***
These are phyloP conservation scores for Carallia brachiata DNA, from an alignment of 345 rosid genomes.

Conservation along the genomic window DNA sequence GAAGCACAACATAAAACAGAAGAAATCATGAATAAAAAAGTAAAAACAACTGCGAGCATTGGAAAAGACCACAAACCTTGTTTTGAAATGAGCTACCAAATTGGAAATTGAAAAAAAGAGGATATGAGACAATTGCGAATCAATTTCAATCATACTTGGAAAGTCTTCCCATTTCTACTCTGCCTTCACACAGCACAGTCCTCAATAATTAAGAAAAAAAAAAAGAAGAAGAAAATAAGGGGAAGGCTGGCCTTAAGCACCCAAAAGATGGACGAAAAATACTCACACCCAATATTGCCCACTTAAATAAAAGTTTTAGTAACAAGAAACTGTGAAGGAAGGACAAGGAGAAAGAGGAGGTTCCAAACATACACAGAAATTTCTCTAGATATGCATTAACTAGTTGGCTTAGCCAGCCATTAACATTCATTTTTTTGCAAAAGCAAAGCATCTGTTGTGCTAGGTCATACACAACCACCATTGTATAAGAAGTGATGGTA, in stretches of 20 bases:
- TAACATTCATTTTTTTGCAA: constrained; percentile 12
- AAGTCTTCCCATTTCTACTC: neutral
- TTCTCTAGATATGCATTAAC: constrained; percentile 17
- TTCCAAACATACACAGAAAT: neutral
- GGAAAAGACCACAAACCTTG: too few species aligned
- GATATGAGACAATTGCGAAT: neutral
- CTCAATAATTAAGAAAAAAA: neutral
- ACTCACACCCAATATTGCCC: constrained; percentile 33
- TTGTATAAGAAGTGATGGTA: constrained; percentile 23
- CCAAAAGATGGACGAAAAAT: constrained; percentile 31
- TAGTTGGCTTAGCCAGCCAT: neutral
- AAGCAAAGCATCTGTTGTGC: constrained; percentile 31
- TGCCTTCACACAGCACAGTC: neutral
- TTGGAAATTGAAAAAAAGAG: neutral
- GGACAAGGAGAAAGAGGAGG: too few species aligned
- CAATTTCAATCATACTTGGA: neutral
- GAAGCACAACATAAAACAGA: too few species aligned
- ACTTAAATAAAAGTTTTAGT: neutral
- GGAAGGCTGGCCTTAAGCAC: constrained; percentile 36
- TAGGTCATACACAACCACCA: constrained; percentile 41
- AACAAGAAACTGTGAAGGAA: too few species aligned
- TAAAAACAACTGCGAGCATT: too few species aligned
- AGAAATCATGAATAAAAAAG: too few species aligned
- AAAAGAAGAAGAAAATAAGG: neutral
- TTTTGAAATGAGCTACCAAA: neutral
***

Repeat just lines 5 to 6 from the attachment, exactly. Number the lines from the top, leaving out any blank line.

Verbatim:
- TTCTCTAGATATGCATTAAC: constrained; percentile 17
- TTCCAAACATACACAGAAAT: neutral